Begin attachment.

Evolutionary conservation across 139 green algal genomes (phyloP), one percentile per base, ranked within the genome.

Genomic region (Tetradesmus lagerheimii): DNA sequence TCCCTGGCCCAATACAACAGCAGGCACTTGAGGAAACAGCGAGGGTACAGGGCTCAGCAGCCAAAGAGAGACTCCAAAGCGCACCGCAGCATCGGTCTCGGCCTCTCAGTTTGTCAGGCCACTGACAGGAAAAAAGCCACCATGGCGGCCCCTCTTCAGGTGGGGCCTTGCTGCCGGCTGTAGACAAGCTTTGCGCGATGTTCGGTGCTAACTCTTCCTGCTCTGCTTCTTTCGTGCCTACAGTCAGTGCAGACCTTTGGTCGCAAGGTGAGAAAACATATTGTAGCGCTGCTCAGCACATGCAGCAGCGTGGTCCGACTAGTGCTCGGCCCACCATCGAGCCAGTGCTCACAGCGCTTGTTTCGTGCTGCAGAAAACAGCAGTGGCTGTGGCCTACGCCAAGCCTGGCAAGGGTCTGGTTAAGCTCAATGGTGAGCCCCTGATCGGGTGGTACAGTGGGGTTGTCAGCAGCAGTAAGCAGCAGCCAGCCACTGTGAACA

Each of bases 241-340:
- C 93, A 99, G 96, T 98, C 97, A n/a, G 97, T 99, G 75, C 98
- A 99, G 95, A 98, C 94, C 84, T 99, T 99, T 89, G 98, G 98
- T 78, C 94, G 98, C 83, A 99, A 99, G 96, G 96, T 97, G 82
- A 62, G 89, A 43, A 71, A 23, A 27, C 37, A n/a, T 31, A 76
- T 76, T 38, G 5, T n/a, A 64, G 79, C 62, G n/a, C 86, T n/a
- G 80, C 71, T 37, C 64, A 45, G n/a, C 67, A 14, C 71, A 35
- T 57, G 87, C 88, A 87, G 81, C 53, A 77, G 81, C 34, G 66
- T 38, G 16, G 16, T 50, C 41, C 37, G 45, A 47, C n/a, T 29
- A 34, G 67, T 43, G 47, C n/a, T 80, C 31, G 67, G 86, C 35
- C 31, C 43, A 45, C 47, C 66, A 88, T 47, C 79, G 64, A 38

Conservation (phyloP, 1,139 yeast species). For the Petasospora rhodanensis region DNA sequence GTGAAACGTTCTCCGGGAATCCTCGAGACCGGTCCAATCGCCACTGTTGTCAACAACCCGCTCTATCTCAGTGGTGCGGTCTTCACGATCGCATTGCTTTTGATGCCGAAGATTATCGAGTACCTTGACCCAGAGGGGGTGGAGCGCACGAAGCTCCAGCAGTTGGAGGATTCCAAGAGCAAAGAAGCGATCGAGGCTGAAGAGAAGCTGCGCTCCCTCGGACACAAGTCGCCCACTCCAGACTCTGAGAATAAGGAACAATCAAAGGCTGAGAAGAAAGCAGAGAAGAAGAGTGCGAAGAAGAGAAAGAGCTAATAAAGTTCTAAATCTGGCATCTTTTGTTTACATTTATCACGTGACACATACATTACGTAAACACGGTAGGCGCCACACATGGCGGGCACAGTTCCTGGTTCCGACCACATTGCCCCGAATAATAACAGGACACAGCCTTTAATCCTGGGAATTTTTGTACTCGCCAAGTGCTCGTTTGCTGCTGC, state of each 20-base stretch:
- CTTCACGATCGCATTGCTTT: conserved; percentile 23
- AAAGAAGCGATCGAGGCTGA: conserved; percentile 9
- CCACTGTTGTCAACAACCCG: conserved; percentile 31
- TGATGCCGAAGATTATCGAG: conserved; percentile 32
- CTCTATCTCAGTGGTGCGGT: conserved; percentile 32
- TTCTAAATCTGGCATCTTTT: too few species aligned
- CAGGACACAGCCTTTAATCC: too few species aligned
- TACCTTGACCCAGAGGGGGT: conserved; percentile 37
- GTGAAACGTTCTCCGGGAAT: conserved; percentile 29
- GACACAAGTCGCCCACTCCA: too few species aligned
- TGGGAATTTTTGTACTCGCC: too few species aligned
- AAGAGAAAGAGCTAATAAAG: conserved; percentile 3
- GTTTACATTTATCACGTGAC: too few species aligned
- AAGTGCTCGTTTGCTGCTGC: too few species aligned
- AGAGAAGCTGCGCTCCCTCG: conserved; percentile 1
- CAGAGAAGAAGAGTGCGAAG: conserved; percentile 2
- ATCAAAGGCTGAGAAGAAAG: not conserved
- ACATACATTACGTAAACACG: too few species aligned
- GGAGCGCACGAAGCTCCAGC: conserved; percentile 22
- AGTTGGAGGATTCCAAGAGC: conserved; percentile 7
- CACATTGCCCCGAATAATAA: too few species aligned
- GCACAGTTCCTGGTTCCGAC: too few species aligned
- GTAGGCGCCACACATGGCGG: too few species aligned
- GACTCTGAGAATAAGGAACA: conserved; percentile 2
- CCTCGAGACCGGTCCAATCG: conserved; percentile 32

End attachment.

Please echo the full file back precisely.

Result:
Evolutionary conservation across 139 green algal genomes (phyloP), one percentile per base, ranked within the genome.

Genomic region (Tetradesmus lagerheimii): DNA sequence TCCCTGGCCCAATACAACAGCAGGCACTTGAGGAAACAGCGAGGGTACAGGGCTCAGCAGCCAAAGAGAGACTCCAAAGCGCACCGCAGCATCGGTCTCGGCCTCTCAGTTTGTCAGGCCACTGACAGGAAAAAAGCCACCATGGCGGCCCCTCTTCAGGTGGGGCCTTGCTGCCGGCTGTAGACAAGCTTTGCGCGATGTTCGGTGCTAACTCTTCCTGCTCTGCTTCTTTCGTGCCTACAGTCAGTGCAGACCTTTGGTCGCAAGGTGAGAAAACATATTGTAGCGCTGCTCAGCACATGCAGCAGCGTGGTCCGACTAGTGCTCGGCCCACCATCGAGCCAGTGCTCACAGCGCTTGTTTCGTGCTGCAGAAAACAGCAGTGGCTGTGGCCTACGCCAAGCCTGGCAAGGGTCTGGTTAAGCTCAATGGTGAGCCCCTGATCGGGTGGTACAGTGGGGTTGTCAGCAGCAGTAAGCAGCAGCCAGCCACTGTGAACA

Each of bases 241-340:
- C 93, A 99, G 96, T 98, C 97, A n/a, G 97, T 99, G 75, C 98
- A 99, G 95, A 98, C 94, C 84, T 99, T 99, T 89, G 98, G 98
- T 78, C 94, G 98, C 83, A 99, A 99, G 96, G 96, T 97, G 82
- A 62, G 89, A 43, A 71, A 23, A 27, C 37, A n/a, T 31, A 76
- T 76, T 38, G 5, T n/a, A 64, G 79, C 62, G n/a, C 86, T n/a
- G 80, C 71, T 37, C 64, A 45, G n/a, C 67, A 14, C 71, A 35
- T 57, G 87, C 88, A 87, G 81, C 53, A 77, G 81, C 34, G 66
- T 38, G 16, G 16, T 50, C 41, C 37, G 45, A 47, C n/a, T 29
- A 34, G 67, T 43, G 47, C n/a, T 80, C 31, G 67, G 86, C 35
- C 31, C 43, A 45, C 47, C 66, A 88, T 47, C 79, G 64, A 38

Conservation (phyloP, 1,139 yeast species). For the Petasospora rhodanensis region DNA sequence GTGAAACGTTCTCCGGGAATCCTCGAGACCGGTCCAATCGCCACTGTTGTCAACAACCCGCTCTATCTCAGTGGTGCGGTCTTCACGATCGCATTGCTTTTGATGCCGAAGATTATCGAGTACCTTGACCCAGAGGGGGTGGAGCGCACGAAGCTCCAGCAGTTGGAGGATTCCAAGAGCAAAGAAGCGATCGAGGCTGAAGAGAAGCTGCGCTCCCTCGGACACAAGTCGCCCACTCCAGACTCTGAGAATAAGGAACAATCAAAGGCTGAGAAGAAAGCAGAGAAGAAGAGTGCGAAGAAGAGAAAGAGCTAATAAAGTTCTAAATCTGGCATCTTTTGTTTACATTTATCACGTGACACATACATTACGTAAACACGGTAGGCGCCACACATGGCGGGCACAGTTCCTGGTTCCGACCACATTGCCCCGAATAATAACAGGACACAGCCTTTAATCCTGGGAATTTTTGTACTCGCCAAGTGCTCGTTTGCTGCTGC, state of each 20-base stretch:
- CTTCACGATCGCATTGCTTT: conserved; percentile 23
- AAAGAAGCGATCGAGGCTGA: conserved; percentile 9
- CCACTGTTGTCAACAACCCG: conserved; percentile 31
- TGATGCCGAAGATTATCGAG: conserved; percentile 32
- CTCTATCTCAGTGGTGCGGT: conserved; percentile 32
- TTCTAAATCTGGCATCTTTT: too few species aligned
- CAGGACACAGCCTTTAATCC: too few species aligned
- TACCTTGACCCAGAGGGGGT: conserved; percentile 37
- GTGAAACGTTCTCCGGGAAT: conserved; percentile 29
- GACACAAGTCGCCCACTCCA: too few species aligned
- TGGGAATTTTTGTACTCGCC: too few species aligned
- AAGAGAAAGAGCTAATAAAG: conserved; percentile 3
- GTTTACATTTATCACGTGAC: too few species aligned
- AAGTGCTCGTTTGCTGCTGC: too few species aligned
- AGAGAAGCTGCGCTCCCTCG: conserved; percentile 1
- CAGAGAAGAAGAGTGCGAAG: conserved; percentile 2
- ATCAAAGGCTGAGAAGAAAG: not conserved
- ACATACATTACGTAAACACG: too few species aligned
- GGAGCGCACGAAGCTCCAGC: conserved; percentile 22
- AGTTGGAGGATTCCAAGAGC: conserved; percentile 7
- CACATTGCCCCGAATAATAA: too few species aligned
- GCACAGTTCCTGGTTCCGAC: too few species aligned
- GTAGGCGCCACACATGGCGG: too few species aligned
- GACTCTGAGAATAAGGAACA: conserved; percentile 2
- CCTCGAGACCGGTCCAATCG: conserved; percentile 32